In Sell v. Riverview Condo. Ass’n., Plaintiff Rhonda Sell slipped and fell on ice located on private sidewalk on the premises of the Riverview Condominium Association (the Association). Sell v. Riverview Condo. Ass’n., 2018 Wisc. App. LEXIS 140 *; 2018 WI App 21; 380 Wis. 2d 509; 913 N.W.2d 515. Plaintiff alleged that a downspout located on one of the Association residents’ units discharged water across the sidewalk which froze and created an icy hazard. The downspout existed on the unit for over 10 years prior to the fall.
Lynn D. Drager, owner of Handyman Innovated Services, provided snow removal and salting services to the premises, and Mr. Drager performed all snow removal duties himself (i.e. no employees). Notably, Mr. Drager was required by the contract/agreement to remove snow from the driveways and sidewalks and apply salt only when it snowed 2 or more inches. The record showed that the most recent snowfall was March 6, 2013 (4 inches) at which time Mr. Drager removed the snow and salted the premises. He did not perform any services under the Agreement between March 7 and March 9, 2013 prior to Plaintiff’s fall.
Plaintiff sued various defendants, including the Association and its liability insurer, alleging negligence and a violation of Wisconsin’s Safe Place Statute. The Circuit Court granted Summary Judgment on grounds that Wisconsin’s Statute of Repose (Wis. Stat. § 893.89) prohibited the lawsuit, in part, as it applied to improvements to real property over 10 years old, and that Plaintiff failed to establish either of their Negligence or Safe Place Statute claims.
On appeal, the Court found that Mr. Drager met his duty to exercise ordinary care under the circumstances because his contract required him to perform snow removal and salt services only after a snow of 2 inches or more, which he did on the day it snowed approximately 4 inches. Mr. Drager had no additional obligation to perform services under the contract and it would have been unreasonable to require him to do so. Further, the Court was not convinced that the Safe Place Statute applied in this case because Mr. Drager was likely not an employer or owner under the statute, even though he occasionally performed services upon the private sidewalk. The Court thus affirmed the Circuit Court’s dismissal of Plaintiff’s lawsuit.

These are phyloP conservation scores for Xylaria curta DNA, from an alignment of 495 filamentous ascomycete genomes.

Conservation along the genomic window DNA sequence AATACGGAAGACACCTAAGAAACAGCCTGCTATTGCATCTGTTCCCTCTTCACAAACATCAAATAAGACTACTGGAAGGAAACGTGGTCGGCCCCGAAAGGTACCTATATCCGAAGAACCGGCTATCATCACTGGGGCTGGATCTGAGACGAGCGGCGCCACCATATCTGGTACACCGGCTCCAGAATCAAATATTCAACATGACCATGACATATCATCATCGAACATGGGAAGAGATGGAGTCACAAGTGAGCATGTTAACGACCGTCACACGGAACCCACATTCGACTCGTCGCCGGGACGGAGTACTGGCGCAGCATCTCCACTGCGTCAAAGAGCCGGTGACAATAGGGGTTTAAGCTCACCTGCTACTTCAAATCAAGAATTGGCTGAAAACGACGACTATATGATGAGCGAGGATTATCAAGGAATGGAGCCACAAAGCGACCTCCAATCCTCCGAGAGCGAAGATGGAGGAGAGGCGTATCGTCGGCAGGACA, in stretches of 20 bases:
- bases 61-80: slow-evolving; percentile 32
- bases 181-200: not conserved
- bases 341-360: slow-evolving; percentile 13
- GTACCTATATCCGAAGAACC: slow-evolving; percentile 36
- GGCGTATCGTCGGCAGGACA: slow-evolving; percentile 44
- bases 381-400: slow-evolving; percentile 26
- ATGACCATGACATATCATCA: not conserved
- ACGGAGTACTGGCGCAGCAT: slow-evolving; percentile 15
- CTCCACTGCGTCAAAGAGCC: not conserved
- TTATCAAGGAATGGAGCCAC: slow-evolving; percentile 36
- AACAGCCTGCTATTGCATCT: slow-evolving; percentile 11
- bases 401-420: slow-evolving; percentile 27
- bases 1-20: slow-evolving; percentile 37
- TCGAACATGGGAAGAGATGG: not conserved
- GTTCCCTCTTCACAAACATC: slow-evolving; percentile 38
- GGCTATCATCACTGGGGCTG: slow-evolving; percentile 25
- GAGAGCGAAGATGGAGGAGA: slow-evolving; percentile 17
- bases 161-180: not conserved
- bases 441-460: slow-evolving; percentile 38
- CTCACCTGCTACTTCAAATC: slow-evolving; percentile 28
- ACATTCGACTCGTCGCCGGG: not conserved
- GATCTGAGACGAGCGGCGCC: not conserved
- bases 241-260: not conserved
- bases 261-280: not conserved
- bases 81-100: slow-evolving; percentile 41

The takeaways are simple. Counsel should scrutinize whether their clients who have been alleged to have violated Wisconsin’s Safe Place Statute make the place at issue as safe as the nature of the premises reasonably permits. Ask questions and perform a detailed analysis tailored to the client’s business, business practices, and even the natural environment in which those services and practices are performed to determine whether the client has performed his or her duty not only of ordinary care, but to understand whether the client has a reasonable argument that he or she has done what is necessary under the law to protect society’s right to be safe on their premises.
MWH Law Group has a robust premises liability practice and years of experience in defending businesses from claims of Negligence and violation of Wisconsin’s Safe Place Statute. Please contact our litigation attorneys with any questions related to these and many other claims that you may have. We appreciate the opportunity to earn your business.
This article is a publication of MWH Law Group LLP and is intended to provide general information regarding legal issues and developments to our clients and other friends. It should not be construed as legal advice or a legal opinion on any specific facts or situations. For further information on your own situation, we encourage you to contact the author of the article or any other member of the firm.